Judge initiates suo motu case of contempt against ‘Savukku’ Shankar

The Madurai Bench of the Madras High Court.

The Madurai Bench of the Madras High Court. | Photo Credit: Ashok. R

Justice G.R. Swaminathan of the Madras High Court on Tuesday directed the Registry of the Madurai Bench to register a suo motu case of contempt against ‘Savukku’ Shankar, “a YouTuber/Blogger and a commentator on current affairs”, following a tweet he posted about the judge.

The judge directed that the statutory show cause notice be served on him as to why further action in the manner known to law should not to be taken against him. He had to appear before the court, the judge said.

The judge said Mr. Shankar had commented on many of his judgments in the most uncharitable language and the attacks had often been personal. “Since I am a strong believer in upholding freedom of speech and expression, I did not pay heed to them (comments). However, his latest tweet appears to have crossed the Lakshman rekha,” the judge said.

Justice Swaminathan said he had quashed proceedings against another YouTuber, Maridhas, and Mr. Shankar had condemned the decisions in the most vituperative words. “I genuinely felt that Mr. Shankar was entitled to pass comments on my judgments. But through the offending tweet, Mr. Shankar has questioned my integrity. He asks me ‘who I met at 6 a.m at Alagarkoil when I was hearing the case pertaining to Mr. Maridhas?’”

The judge said, “By this innuendo, Ms. Shankar is suggesting that the outcome of the Maridhas case was influenced by the person I am alleged to have met. This is clearly scandalising the judiciary. Prima facie Mr. Shankar has committed criminal contempt.” He had also poked fun at his sitting hours, the judge said.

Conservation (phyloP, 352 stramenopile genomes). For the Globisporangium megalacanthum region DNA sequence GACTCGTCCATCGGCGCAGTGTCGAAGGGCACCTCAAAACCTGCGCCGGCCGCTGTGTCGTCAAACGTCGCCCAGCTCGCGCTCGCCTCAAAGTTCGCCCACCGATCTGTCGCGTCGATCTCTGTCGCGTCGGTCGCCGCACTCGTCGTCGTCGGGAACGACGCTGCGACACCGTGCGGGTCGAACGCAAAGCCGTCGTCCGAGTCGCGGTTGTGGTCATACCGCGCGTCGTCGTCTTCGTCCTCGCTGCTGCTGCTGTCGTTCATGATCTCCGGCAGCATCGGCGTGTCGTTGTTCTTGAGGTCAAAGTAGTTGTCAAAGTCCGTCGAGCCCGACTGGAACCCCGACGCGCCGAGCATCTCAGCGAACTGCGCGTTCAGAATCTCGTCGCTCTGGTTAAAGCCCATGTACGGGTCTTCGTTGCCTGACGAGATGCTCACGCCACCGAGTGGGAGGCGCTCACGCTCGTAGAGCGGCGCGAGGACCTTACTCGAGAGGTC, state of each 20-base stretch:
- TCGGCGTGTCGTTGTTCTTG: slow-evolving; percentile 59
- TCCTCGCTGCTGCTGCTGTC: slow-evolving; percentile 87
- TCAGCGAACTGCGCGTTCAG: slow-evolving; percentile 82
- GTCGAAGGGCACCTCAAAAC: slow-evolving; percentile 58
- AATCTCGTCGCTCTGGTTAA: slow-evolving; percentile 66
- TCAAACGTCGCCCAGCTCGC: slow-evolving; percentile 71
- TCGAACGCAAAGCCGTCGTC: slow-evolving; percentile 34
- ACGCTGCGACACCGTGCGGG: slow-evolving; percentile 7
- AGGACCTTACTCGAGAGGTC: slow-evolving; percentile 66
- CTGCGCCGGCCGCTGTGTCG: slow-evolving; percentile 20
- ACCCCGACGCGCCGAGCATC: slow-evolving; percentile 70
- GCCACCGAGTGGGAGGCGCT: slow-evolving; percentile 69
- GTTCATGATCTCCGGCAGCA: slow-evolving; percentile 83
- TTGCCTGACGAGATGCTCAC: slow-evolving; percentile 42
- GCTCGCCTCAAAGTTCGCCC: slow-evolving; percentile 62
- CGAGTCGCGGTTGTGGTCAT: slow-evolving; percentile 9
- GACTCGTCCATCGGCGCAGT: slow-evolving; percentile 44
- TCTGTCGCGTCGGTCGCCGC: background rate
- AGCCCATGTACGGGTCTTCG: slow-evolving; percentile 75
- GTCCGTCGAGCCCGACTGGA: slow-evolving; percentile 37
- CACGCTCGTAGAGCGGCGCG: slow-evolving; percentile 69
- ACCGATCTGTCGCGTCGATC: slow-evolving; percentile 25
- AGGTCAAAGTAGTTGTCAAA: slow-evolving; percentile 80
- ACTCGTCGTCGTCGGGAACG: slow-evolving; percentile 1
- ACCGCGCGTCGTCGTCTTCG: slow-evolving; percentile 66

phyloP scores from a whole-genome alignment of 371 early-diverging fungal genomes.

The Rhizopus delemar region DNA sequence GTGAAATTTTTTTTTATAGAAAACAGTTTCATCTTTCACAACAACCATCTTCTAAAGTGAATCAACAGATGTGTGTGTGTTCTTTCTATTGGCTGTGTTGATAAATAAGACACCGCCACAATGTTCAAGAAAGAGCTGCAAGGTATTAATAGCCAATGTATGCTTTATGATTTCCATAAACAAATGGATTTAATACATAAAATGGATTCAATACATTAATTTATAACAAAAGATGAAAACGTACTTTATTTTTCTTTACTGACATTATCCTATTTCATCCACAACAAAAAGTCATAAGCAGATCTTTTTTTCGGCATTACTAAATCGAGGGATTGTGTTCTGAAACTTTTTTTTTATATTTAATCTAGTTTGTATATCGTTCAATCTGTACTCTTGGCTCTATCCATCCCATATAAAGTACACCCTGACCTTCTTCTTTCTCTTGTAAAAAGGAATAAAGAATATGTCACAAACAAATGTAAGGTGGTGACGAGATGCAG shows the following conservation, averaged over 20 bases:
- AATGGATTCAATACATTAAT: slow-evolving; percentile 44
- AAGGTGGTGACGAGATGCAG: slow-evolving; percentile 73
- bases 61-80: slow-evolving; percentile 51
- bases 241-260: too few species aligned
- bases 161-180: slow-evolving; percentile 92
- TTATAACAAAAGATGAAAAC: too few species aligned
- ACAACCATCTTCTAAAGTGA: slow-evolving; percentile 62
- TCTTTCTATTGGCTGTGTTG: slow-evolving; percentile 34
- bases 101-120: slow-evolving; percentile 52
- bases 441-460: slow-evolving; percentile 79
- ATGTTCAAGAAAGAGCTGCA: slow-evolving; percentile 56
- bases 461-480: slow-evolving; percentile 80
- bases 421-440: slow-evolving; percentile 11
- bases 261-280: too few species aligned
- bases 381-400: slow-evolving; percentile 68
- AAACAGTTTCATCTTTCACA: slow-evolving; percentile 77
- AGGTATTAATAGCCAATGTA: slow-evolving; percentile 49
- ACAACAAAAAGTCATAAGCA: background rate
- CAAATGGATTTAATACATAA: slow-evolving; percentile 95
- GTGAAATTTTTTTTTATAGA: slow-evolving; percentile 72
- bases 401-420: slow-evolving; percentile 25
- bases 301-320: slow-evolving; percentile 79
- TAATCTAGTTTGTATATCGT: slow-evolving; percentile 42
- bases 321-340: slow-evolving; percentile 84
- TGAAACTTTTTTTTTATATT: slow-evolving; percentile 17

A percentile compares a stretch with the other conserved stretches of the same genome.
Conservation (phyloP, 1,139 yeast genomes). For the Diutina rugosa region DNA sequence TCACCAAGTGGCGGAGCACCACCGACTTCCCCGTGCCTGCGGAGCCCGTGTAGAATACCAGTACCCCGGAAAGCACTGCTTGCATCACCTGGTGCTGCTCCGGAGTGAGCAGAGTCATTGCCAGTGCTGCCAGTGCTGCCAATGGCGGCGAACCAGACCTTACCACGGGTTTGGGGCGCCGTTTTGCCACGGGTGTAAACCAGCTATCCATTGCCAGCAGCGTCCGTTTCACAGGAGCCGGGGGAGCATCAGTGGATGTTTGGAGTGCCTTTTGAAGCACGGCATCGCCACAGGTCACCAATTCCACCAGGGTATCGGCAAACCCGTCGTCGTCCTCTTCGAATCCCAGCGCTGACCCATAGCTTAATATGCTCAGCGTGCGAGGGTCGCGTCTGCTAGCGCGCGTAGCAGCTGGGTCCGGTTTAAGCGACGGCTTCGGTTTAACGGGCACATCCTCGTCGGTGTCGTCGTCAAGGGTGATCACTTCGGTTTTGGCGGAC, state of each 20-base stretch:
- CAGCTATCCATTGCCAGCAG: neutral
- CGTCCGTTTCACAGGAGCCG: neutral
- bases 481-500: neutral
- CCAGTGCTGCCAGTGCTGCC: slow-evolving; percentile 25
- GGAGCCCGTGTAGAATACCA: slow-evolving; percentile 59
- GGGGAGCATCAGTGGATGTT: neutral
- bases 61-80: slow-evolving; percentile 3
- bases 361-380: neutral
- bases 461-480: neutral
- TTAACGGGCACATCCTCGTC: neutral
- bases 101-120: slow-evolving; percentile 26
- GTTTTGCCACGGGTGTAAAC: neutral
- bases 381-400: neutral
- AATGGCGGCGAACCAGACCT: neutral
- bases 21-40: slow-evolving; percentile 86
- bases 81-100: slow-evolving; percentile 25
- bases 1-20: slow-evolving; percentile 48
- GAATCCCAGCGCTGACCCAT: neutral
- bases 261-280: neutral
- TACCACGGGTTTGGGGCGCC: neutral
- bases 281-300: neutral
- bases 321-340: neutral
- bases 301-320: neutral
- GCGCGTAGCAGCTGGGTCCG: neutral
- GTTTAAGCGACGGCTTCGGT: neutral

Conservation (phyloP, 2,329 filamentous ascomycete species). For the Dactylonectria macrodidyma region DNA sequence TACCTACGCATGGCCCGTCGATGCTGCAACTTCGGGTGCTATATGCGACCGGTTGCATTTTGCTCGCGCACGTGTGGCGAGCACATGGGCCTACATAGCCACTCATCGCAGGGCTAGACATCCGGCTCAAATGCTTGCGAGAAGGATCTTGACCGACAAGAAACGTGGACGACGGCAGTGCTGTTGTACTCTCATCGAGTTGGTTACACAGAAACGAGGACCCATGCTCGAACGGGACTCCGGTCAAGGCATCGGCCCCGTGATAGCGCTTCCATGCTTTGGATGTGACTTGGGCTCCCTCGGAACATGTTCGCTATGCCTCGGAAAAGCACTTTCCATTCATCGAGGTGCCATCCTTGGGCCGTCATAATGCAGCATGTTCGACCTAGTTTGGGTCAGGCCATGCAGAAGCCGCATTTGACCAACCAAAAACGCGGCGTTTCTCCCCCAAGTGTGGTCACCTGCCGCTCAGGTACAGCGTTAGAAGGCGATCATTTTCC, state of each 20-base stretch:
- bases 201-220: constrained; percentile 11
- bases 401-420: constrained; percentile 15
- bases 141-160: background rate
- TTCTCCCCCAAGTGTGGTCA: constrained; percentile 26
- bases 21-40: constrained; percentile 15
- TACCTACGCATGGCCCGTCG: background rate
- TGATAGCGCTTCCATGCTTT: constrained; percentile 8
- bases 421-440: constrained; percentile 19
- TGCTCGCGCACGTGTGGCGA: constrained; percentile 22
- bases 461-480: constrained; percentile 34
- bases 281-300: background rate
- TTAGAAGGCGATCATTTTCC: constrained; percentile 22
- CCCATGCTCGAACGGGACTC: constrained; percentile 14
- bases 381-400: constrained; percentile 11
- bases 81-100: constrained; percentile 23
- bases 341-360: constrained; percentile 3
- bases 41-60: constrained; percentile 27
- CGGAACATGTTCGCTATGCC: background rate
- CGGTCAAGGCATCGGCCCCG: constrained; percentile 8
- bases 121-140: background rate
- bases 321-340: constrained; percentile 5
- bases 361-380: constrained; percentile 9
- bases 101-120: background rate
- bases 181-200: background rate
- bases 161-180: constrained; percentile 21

Taking into account that Mr. Shankar was employed (drawing Subsistence Allowance) in the Directorate of Vigilance and Anti-Corruption, the judge said “the State government is obliged to make a statement” regarding the status of the disciplinary proceedings initiated against him.

The judge said that social media intermediaries such as Facebook, Twitter and YouTube had compliance officers and their duty was to ensure that content scandalising judges and judiciary was not posted and if posted, it was taken down.

The Registry was directed to implead Facebook, Twitter and YouTube, and the judge suo motu impleaded the Ministry of Electronics and Information Technology in the case. The social media compliance officers could appear through their counsel on the notified date.

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Printable version | Sep 19, 2022 1:22:04 am |